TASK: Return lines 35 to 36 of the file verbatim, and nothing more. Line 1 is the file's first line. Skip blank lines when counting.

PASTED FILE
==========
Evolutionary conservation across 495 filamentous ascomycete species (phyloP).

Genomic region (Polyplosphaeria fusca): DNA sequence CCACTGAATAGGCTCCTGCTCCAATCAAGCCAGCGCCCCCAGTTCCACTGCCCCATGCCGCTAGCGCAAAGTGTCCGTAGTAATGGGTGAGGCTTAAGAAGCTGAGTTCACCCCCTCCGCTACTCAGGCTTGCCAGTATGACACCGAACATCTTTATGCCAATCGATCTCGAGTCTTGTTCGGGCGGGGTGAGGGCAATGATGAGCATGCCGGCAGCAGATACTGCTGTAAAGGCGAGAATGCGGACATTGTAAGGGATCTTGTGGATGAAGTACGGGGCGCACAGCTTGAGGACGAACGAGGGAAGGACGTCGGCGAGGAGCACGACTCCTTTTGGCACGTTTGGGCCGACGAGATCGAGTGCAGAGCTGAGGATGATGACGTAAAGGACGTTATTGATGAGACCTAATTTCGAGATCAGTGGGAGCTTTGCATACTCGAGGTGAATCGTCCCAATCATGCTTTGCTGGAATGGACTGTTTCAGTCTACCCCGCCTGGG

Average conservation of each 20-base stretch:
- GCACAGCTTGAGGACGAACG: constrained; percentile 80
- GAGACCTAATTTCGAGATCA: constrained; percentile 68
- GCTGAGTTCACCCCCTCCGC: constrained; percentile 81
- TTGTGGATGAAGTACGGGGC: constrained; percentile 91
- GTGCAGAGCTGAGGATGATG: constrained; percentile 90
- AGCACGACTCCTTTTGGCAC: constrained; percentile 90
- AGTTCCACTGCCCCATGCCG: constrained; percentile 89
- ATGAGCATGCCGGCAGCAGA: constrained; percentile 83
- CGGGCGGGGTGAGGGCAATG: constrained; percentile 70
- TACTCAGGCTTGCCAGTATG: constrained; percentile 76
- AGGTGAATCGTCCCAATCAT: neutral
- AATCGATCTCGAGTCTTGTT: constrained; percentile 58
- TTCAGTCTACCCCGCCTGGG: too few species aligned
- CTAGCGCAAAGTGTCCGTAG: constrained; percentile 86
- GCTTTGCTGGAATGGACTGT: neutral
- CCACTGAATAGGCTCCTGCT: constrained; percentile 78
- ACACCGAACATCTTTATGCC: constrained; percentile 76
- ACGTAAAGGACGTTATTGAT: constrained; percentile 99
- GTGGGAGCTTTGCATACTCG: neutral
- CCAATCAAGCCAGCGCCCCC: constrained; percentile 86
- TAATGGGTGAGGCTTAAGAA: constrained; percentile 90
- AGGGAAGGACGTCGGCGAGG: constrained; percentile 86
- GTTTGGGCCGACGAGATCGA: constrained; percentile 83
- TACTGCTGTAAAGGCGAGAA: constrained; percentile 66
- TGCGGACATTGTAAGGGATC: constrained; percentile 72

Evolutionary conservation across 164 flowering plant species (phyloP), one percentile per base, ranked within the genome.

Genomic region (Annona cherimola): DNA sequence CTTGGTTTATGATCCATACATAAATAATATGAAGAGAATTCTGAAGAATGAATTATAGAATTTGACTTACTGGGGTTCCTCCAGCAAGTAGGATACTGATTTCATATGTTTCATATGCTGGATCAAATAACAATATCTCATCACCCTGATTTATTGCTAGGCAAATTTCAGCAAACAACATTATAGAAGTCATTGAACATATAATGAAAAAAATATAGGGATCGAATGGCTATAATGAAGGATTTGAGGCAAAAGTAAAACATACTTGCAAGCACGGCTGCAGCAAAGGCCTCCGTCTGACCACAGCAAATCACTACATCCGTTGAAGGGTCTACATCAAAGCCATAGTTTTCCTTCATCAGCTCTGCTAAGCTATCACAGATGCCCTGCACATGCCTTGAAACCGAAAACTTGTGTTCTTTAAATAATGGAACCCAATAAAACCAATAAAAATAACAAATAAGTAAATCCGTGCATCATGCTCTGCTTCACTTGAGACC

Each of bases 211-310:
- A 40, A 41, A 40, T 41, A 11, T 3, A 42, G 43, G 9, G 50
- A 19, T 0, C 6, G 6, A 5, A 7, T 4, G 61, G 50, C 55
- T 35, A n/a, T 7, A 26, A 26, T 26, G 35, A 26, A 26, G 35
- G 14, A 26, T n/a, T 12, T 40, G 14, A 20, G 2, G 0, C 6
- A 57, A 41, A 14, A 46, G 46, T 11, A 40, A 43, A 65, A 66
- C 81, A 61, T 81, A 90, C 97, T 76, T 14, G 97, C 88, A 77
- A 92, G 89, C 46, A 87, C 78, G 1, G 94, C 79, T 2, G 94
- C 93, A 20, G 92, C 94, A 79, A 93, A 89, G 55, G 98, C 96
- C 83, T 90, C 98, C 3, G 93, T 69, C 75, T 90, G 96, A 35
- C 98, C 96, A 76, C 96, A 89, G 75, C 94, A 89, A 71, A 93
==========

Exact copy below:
- G 14, A 26, T n/a, T 12, T 40, G 14, A 20, G 2, G 0, C 6
- A 57, A 41, A 14, A 46, G 46, T 11, A 40, A 43, A 65, A 66